Alberta wary of California low-carbon fuel rule

HOUSTON (Reuters) - Canada’s biggest energy-producing province, Alberta, is wary of the new California low-carbon fuel rule and its potential effects on exports of oil sands production, the province’s energy minister said on Friday.

Mel Knight, Alberta minister of energy, said the new rule -- and rules being considered by other states -- are a potential threat to exports of upgraded oil from Canada’s oil sands, but Alberta will continue to try to participate in discussions to help shape such rules.

“We’ve got people there in California. We’ll continue to work with them,” Knight said at the end of a visit with the American Petroleum Institute’s Downstream Committee in Houston. “We’ll want to be very active relative to that.”

As for potential effects on Alberta exports, Knight said he could not be specific. “Does it have a possibility of a negative effect on Alberta’s bitumen future? I would suggest I’d be very naive if I thought anything other than ‘yes’ is the proper answer to that,” Knight said.

Environmentalists are critical of the process of producing bitumen from oil sands and processing it into refinable oil because of the effects on land, water supply and global warming.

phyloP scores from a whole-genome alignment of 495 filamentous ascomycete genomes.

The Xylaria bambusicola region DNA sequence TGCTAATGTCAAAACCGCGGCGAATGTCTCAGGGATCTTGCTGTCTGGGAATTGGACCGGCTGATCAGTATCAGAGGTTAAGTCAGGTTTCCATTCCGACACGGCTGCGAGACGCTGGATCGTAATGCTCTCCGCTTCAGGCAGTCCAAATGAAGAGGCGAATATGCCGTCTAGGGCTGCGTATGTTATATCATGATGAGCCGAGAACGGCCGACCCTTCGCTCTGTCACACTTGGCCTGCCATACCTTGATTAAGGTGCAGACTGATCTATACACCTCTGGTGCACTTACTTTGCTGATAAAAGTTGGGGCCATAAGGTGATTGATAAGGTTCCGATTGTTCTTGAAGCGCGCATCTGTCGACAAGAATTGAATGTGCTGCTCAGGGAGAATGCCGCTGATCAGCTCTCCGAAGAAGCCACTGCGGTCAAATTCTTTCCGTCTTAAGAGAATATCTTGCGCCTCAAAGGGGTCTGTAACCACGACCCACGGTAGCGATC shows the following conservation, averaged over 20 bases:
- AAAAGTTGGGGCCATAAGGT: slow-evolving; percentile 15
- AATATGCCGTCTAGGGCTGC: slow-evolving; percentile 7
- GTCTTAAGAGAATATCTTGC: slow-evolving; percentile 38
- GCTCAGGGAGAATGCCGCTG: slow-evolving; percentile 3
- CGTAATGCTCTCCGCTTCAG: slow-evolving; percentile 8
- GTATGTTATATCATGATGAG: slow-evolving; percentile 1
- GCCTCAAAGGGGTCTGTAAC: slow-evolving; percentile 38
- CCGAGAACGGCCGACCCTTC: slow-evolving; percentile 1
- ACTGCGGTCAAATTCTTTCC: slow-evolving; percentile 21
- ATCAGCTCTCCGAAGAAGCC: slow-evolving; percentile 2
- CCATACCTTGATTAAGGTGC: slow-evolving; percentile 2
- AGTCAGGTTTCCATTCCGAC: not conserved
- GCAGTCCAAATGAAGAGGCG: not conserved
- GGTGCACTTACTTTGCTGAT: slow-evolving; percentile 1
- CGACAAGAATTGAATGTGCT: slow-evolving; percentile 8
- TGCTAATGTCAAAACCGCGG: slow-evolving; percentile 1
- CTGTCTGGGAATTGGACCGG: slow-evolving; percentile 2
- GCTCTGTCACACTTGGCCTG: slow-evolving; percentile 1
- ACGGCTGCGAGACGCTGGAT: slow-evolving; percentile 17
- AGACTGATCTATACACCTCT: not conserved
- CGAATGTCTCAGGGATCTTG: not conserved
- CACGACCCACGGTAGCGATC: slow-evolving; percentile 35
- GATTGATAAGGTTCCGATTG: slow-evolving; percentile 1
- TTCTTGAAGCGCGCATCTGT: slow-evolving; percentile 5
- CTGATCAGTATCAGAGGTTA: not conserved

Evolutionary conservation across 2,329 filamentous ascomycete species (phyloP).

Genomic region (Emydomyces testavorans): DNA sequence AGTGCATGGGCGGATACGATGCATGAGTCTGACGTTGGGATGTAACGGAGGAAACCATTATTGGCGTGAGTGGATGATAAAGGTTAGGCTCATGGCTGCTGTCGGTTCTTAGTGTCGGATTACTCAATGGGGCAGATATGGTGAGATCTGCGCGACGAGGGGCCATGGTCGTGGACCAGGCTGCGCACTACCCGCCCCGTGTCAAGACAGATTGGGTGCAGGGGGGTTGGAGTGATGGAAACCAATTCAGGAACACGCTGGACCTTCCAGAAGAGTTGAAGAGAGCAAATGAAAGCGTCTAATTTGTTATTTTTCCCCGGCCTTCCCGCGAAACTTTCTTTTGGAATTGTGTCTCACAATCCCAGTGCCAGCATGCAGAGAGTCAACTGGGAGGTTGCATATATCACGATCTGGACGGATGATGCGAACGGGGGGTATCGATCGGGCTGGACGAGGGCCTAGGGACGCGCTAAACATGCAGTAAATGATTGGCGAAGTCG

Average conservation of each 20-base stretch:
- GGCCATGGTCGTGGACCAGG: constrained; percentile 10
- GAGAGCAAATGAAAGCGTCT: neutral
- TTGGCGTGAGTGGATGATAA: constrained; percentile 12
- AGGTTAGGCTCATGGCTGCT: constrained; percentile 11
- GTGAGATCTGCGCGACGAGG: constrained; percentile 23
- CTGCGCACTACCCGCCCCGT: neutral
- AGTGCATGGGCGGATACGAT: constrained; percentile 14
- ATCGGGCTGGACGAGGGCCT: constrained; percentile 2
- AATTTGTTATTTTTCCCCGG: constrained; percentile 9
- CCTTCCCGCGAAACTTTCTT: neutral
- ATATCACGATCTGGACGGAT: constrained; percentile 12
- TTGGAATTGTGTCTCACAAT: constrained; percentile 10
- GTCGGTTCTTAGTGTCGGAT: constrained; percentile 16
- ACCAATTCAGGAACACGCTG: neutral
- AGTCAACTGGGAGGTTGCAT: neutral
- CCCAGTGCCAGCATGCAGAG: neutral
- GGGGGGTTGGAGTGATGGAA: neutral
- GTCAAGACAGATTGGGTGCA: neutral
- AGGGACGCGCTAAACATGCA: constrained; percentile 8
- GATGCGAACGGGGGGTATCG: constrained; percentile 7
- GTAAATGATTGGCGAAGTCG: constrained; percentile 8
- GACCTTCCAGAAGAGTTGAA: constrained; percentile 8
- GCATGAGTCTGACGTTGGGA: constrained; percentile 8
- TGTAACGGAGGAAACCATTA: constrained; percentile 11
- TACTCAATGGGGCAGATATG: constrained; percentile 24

On other subjects, Knight said Alberta’s new royalty scheme is an improvement for companies suffering the collapse in oil prices from $147 a barrel last year to about $50 now.

Alberta raised royalty rates as prices peaked last year, drawing industry howls, but Knight said that, as promised, the new scheme makes government a partner in the downturn, too.

“We said at the outset that we wanted to share in the upside of this industry but we would also share in the risk, and that’s exactly what you see happening,” Knight said.

Despite the oil downturn, drilling incentives including a cap on royalties for new projects appear to be steadying activity and even boosting some drilling plans, he said.

The risk of a new labor shortage when the economy recovers is real, but enough work continues in the oil sands to keep a core labor force in place, and government education plans should keep a pool of workers available, Knight said.

Reporting by Bruce Nichols; Editing by Christian Wiessner